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Entries in Exhibit (1)


You've Seen Yesterday, Now See the Future

You may have seen the numerous videos and coverage of Union Pacific’s legendary steam locomotive, UP No. 844 which is currently on duty leading the Valley Eagle Heritage Tour train or perhaps you are one of the lucky ones who saw her firsthand, either track side or on display during the tour.  Maybe even you have fond childhood memories of the steam behemoths roaming the country during the days of yesteryear. If you have then you will agree that it is truly a sight to behold.  What amazing machines steam engines are.

Now On May 8, 2010, you can see the newest in railroad motive-power technology, the Generator-Set (or Genset) switcher which is Union Pacific’s latest environmentally friendly design to join its fleet.

UPY 2681 - A Railpower RP20BD (RP20GE) 2000-horsepower Genset Switcher

The Union Pacific Railroad is exhibiting these 2000-horsepower locomotives during the festivities at several locations as part of the National Train Day celebration.  According to the Union Pacific, the Genset locomotive is scheduled to be on display at least these locations:

Union Pacific pioneered the Genset concept in 2002 and performance testing of a prototype Genset locomotive began on December 5, 2005, at Union Pacific’s Proviso rail yard near Chicago, Illinois.  UP currently has more than 160 such units on its roster.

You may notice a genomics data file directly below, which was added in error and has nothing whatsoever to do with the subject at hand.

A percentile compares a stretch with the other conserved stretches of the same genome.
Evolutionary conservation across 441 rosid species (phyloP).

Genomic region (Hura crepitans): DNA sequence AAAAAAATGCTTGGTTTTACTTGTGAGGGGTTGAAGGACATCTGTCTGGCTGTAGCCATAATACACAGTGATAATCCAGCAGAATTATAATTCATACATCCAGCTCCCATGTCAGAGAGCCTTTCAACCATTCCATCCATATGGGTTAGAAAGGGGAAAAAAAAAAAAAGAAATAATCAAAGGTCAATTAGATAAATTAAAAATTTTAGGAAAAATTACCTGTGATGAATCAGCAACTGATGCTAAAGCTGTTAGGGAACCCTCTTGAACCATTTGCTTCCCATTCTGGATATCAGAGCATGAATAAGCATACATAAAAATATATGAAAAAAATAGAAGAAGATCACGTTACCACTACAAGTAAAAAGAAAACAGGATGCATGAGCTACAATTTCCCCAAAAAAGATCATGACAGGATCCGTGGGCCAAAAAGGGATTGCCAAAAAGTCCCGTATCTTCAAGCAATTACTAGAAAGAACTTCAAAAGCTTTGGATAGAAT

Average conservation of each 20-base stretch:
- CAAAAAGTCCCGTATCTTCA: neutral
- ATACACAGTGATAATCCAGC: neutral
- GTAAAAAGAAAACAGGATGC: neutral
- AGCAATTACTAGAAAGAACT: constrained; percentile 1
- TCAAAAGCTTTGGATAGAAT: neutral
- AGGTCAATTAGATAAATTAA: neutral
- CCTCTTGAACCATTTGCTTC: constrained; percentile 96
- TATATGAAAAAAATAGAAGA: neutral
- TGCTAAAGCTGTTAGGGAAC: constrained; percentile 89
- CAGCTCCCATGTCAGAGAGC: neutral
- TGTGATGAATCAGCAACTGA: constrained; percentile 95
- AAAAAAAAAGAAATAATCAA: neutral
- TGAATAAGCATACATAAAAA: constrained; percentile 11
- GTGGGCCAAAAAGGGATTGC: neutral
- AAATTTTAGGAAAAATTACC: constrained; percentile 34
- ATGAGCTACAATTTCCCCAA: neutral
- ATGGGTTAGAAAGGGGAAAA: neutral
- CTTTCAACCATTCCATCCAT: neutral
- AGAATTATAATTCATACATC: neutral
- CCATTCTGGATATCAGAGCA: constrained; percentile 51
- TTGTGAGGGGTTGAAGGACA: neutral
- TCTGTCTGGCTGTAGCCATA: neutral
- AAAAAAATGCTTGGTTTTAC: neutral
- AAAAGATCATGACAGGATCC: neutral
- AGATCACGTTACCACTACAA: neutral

Soon these locomotives will be more prevalent and in-service throughout the country.  That’s good news for us all because painted on the side of the locomotive are the words “Ultra Low Emissions Diesel Genset Switcher.” Based on these specifications, that is no idle claim:

  • The Genset switcher reduces emissions of oxides of nitrogen by 80 percent and particulate matter by 90 percent. It also uses up to 37 percent less fuel compared to older switching locomotives. This fuel savings translates into a greenhouse gas reduction of up to 37 percent. The new 2,000-horsepower locomotives are powered by three 667-horsepower ultra-low-emissions, U.S. Environmental Protection Agency (EPA) off-road Tier 3-certified diesel engines.
  • At low throttle settings, only one of the engines operates, with the other two shut down. When additional power demand is needed, the second and third diesel engines automatically start and quickly go online, producing the right amount of electrical power required to move rail cars. When the Genset is not in use, all diesel engines automatically shut down to conserve fuel and reduce emissions.
  • The Genset switcher is able to pull more rail cars at low speeds than other yard locomotives because the electric, or “traction,” motors are independently powered and controlled, giving it superior adhesion compared to a typical locomotive with series-parallel motor connections.

Be sure to stop-by your local rail event location on National Train Day, May 8, 2010, to check out the latest in railroad technology and services.  See you there!